I was listening to the radio program, “On The Media,” in bed this morning. The first report pointed out something I continue to notice, the idea that both sides of current partisan debate are equally responsible for bad government (or practically no governing at all).
I have noticed the falsity of this stance. For example on the current ridiculous manufactured crisis of the “sequestering” that will begin in earnest next Friday, the two sides in congress are offering two different solutions. One, the Democrats and Obama, leans toward some sort of combined increasing of revenues via taxes and cuts of expenditures in the budget. The other, the Republicans, are opposed to any revenue increases at all and want only cuts.
These are two fundamentally different approaches. Polls I have read have indicated that most Americans would prefer some sort of mix of revenue increase and budgetary responsibility via cuts.
In the report on this morning radio show, one reporter pointed out that the media is applying an old style understanding of itself as refereeing between two sides that fundamentally even have overlap and some areas of agreement. In reality this situation no longer exists. As the report points out the most conservative Democrat in Congress is far to the left of the most Liberal Republicans. Also the Senate is broken when routine cabinet appointments are now subject to holds placed by Senators.
The result is that the reporting tends toward false equivalency of attempting to present two sides of an argument. Deborah Tannis pointed this out years ago in her book, The Argument Culture.
The example in the radio report was the Obama birth certificate silliness. It tended to be reported with corroborating evidence on one side and Trump’s doubts on the other.
It is easy to generalize about the reporting of media. The fact is that many consumers of news have not thought about their own bias and how they get their information and what sources are what.
The best example of this is the little web site literallyunbelievable.org. My son-in-law Jeremy has expressed the idea that this is now his preferred way to read the Onion. This is the current top of this web site:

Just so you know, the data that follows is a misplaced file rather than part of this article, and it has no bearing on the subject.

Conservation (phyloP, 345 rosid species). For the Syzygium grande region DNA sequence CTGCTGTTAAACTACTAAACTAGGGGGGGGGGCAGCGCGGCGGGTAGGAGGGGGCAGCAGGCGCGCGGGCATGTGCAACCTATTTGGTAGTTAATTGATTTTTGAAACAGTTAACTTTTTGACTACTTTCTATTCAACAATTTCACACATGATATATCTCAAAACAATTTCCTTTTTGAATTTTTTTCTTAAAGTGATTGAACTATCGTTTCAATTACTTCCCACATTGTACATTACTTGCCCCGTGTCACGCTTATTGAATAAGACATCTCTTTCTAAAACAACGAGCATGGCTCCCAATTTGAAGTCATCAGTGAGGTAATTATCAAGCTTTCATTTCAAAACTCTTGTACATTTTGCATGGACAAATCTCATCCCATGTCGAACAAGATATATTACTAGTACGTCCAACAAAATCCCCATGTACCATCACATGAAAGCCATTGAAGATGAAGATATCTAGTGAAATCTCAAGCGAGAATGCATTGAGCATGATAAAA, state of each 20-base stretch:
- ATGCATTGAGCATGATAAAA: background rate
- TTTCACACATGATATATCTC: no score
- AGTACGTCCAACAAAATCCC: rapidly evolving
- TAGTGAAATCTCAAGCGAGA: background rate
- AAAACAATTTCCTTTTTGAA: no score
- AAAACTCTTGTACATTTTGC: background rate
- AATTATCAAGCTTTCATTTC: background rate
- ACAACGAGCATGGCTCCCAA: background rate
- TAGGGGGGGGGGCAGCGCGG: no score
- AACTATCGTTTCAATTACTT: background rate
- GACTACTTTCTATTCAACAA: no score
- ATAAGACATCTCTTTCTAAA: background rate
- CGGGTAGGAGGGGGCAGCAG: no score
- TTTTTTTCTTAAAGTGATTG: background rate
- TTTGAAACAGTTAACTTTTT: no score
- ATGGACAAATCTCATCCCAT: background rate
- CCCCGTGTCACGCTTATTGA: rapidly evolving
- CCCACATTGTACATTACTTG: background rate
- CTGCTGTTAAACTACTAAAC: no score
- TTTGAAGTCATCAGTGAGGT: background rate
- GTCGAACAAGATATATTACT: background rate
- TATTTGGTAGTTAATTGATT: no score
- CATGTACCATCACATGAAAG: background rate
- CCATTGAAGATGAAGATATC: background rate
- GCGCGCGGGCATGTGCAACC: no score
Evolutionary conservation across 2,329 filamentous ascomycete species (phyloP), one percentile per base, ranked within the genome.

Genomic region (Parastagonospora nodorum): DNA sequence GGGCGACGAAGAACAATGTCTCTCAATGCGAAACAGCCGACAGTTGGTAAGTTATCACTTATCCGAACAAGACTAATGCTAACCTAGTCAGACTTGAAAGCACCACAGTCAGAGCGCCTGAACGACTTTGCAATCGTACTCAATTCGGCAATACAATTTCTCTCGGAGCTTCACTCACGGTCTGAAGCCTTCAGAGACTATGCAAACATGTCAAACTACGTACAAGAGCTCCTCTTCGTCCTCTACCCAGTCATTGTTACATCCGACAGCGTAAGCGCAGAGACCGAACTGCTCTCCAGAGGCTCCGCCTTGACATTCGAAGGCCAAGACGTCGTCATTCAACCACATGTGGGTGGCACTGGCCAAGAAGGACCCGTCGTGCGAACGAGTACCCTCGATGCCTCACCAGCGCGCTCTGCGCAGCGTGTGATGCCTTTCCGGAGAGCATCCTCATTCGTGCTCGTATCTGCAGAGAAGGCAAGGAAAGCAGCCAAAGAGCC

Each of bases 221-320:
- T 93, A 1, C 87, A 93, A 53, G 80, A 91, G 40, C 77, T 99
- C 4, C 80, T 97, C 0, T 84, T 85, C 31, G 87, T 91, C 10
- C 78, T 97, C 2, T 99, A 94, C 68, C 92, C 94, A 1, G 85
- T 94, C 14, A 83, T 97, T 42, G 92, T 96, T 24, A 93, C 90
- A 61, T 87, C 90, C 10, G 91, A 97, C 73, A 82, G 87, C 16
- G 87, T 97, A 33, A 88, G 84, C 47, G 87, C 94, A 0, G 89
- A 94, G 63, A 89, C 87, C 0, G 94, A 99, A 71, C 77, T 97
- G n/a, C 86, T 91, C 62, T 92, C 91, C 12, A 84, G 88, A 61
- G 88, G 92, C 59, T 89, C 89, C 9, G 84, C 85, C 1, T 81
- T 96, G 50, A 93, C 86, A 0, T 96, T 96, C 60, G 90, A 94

When looking at a link, all one has to do is notice the URL to begin thinking about the source of the information. This doesn’t seem to be the way many approach online information. Like the media itself, many consumers are stuck in the idea that if it is in print or on their screen (or being broadcast to them) it is de facto true, especially if it happens to fall in line with their own predisposition.
In other words, we are all in our own little echo chambers, the trick is to try to notice this and factor that in.
Here are some links around this issue (and possibly the inspiration for the report on On The Media).
On another note.
Eileen has been very unhappy with the fact that we are paying TMobile for cell phone usage and have such lousy reception with our phones, often being unable to make calls. So we finally traipsed over to Verizon with the idea of switching. Originally we thought that one of us (Eileen) should have a smart phone. We looked at very economic ways to do this (pay as you go). But in the end we decided to go with monthly plan.
As we were doing it, I heard the woman say that by using a smart phone (for Eileen) and a dumb phone (for me) we were saving $10 a month. That seemed silly, so we decided we should both get smart phones.
The cool thing is that when we were ringing it up, my Hope College I.D. gave us a discount of 15% on our basic monthly fee of $60 which almost absorbed the difference in my having a smart phone as well.
I will have more to say about learning the phone culture but in the mean time here is a picture I took with my smart phone as Eileen signs up for hers.